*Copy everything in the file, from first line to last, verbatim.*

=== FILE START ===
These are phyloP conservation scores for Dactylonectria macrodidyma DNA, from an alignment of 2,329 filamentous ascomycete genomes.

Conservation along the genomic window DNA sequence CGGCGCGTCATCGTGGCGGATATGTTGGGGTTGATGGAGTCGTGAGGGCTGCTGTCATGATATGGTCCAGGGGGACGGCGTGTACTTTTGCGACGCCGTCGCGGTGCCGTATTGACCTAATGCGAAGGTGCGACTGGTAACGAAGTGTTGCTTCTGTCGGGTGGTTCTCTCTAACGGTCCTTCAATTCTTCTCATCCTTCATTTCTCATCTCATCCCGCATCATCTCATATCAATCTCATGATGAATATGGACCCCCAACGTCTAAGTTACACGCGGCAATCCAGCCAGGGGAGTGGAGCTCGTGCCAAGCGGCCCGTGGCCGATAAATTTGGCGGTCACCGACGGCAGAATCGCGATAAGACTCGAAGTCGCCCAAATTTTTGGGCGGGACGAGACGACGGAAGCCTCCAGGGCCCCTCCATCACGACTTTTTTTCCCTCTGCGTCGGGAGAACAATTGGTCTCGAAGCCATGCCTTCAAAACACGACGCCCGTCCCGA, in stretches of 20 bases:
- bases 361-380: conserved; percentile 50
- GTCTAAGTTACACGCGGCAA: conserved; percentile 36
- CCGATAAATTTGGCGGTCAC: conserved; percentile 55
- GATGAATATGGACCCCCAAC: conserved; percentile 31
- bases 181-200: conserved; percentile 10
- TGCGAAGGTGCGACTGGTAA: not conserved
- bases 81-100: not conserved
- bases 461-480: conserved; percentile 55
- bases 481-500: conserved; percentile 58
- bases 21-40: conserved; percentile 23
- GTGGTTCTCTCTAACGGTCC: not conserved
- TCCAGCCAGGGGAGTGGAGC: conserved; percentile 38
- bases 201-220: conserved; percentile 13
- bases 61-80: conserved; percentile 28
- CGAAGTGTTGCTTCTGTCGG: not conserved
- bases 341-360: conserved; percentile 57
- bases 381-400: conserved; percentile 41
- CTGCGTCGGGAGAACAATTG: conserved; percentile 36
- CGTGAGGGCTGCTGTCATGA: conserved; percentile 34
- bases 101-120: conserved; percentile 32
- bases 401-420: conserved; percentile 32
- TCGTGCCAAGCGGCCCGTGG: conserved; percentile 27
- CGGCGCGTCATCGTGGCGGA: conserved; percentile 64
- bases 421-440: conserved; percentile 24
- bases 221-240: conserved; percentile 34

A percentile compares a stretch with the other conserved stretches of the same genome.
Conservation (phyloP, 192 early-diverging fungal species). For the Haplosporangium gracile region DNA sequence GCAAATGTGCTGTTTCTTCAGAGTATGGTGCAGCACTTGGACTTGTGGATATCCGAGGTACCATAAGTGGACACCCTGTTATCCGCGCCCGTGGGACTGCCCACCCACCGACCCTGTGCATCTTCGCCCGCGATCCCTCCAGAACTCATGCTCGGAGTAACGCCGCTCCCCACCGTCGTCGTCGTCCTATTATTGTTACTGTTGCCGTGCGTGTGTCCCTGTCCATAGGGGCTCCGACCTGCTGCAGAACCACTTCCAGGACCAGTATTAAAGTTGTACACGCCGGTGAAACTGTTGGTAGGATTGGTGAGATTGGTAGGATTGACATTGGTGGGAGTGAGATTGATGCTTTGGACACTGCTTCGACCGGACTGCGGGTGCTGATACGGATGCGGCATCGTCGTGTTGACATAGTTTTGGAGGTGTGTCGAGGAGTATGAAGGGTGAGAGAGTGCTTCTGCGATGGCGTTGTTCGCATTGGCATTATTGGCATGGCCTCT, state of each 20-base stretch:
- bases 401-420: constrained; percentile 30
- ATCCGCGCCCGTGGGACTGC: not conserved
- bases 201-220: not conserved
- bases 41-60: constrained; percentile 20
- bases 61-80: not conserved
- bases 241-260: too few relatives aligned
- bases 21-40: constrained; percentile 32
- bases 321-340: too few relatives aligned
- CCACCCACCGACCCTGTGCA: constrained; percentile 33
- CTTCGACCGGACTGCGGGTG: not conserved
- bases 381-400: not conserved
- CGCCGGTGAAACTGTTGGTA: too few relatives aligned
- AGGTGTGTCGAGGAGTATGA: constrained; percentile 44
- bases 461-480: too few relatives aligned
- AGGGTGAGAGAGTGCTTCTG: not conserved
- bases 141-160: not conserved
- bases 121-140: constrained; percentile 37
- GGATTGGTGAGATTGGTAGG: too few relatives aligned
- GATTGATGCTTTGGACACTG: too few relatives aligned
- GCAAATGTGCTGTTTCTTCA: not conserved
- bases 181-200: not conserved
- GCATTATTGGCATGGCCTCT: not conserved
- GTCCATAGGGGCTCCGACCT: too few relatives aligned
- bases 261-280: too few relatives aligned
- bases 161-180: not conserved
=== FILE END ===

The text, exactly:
These are phyloP conservation scores for Dactylonectria macrodidyma DNA, from an alignment of 2,329 filamentous ascomycete genomes.

Conservation along the genomic window DNA sequence CGGCGCGTCATCGTGGCGGATATGTTGGGGTTGATGGAGTCGTGAGGGCTGCTGTCATGATATGGTCCAGGGGGACGGCGTGTACTTTTGCGACGCCGTCGCGGTGCCGTATTGACCTAATGCGAAGGTGCGACTGGTAACGAAGTGTTGCTTCTGTCGGGTGGTTCTCTCTAACGGTCCTTCAATTCTTCTCATCCTTCATTTCTCATCTCATCCCGCATCATCTCATATCAATCTCATGATGAATATGGACCCCCAACGTCTAAGTTACACGCGGCAATCCAGCCAGGGGAGTGGAGCTCGTGCCAAGCGGCCCGTGGCCGATAAATTTGGCGGTCACCGACGGCAGAATCGCGATAAGACTCGAAGTCGCCCAAATTTTTGGGCGGGACGAGACGACGGAAGCCTCCAGGGCCCCTCCATCACGACTTTTTTTCCCTCTGCGTCGGGAGAACAATTGGTCTCGAAGCCATGCCTTCAAAACACGACGCCCGTCCCGA, in stretches of 20 bases:
- bases 361-380: conserved; percentile 50
- GTCTAAGTTACACGCGGCAA: conserved; percentile 36
- CCGATAAATTTGGCGGTCAC: conserved; percentile 55
- GATGAATATGGACCCCCAAC: conserved; percentile 31
- bases 181-200: conserved; percentile 10
- TGCGAAGGTGCGACTGGTAA: not conserved
- bases 81-100: not conserved
- bases 461-480: conserved; percentile 55
- bases 481-500: conserved; percentile 58
- bases 21-40: conserved; percentile 23
- GTGGTTCTCTCTAACGGTCC: not conserved
- TCCAGCCAGGGGAGTGGAGC: conserved; percentile 38
- bases 201-220: conserved; percentile 13
- bases 61-80: conserved; percentile 28
- CGAAGTGTTGCTTCTGTCGG: not conserved
- bases 341-360: conserved; percentile 57
- bases 381-400: conserved; percentile 41
- CTGCGTCGGGAGAACAATTG: conserved; percentile 36
- CGTGAGGGCTGCTGTCATGA: conserved; percentile 34
- bases 101-120: conserved; percentile 32
- bases 401-420: conserved; percentile 32
- TCGTGCCAAGCGGCCCGTGG: conserved; percentile 27
- CGGCGCGTCATCGTGGCGGA: conserved; percentile 64
- bases 421-440: conserved; percentile 24
- bases 221-240: conserved; percentile 34

A percentile compares a stretch with the other conserved stretches of the same genome.
Conservation (phyloP, 192 early-diverging fungal species). For the Haplosporangium gracile region DNA sequence GCAAATGTGCTGTTTCTTCAGAGTATGGTGCAGCACTTGGACTTGTGGATATCCGAGGTACCATAAGTGGACACCCTGTTATCCGCGCCCGTGGGACTGCCCACCCACCGACCCTGTGCATCTTCGCCCGCGATCCCTCCAGAACTCATGCTCGGAGTAACGCCGCTCCCCACCGTCGTCGTCGTCCTATTATTGTTACTGTTGCCGTGCGTGTGTCCCTGTCCATAGGGGCTCCGACCTGCTGCAGAACCACTTCCAGGACCAGTATTAAAGTTGTACACGCCGGTGAAACTGTTGGTAGGATTGGTGAGATTGGTAGGATTGACATTGGTGGGAGTGAGATTGATGCTTTGGACACTGCTTCGACCGGACTGCGGGTGCTGATACGGATGCGGCATCGTCGTGTTGACATAGTTTTGGAGGTGTGTCGAGGAGTATGAAGGGTGAGAGAGTGCTTCTGCGATGGCGTTGTTCGCATTGGCATTATTGGCATGGCCTCT, state of each 20-base stretch:
- bases 401-420: constrained; percentile 30
- ATCCGCGCCCGTGGGACTGC: not conserved
- bases 201-220: not conserved
- bases 41-60: constrained; percentile 20
- bases 61-80: not conserved
- bases 241-260: too few relatives aligned
- bases 21-40: constrained; percentile 32
- bases 321-340: too few relatives aligned
- CCACCCACCGACCCTGTGCA: constrained; percentile 33
- CTTCGACCGGACTGCGGGTG: not conserved
- bases 381-400: not conserved
- CGCCGGTGAAACTGTTGGTA: too few relatives aligned
- AGGTGTGTCGAGGAGTATGA: constrained; percentile 44
- bases 461-480: too few relatives aligned
- AGGGTGAGAGAGTGCTTCTG: not conserved
- bases 141-160: not conserved
- bases 121-140: constrained; percentile 37
- GGATTGGTGAGATTGGTAGG: too few relatives aligned
- GATTGATGCTTTGGACACTG: too few relatives aligned
- GCAAATGTGCTGTTTCTTCA: not conserved
- bases 181-200: not conserved
- GCATTATTGGCATGGCCTCT: not conserved
- GTCCATAGGGGCTCCGACCT: too few relatives aligned
- bases 261-280: too few relatives aligned
- bases 161-180: not conserved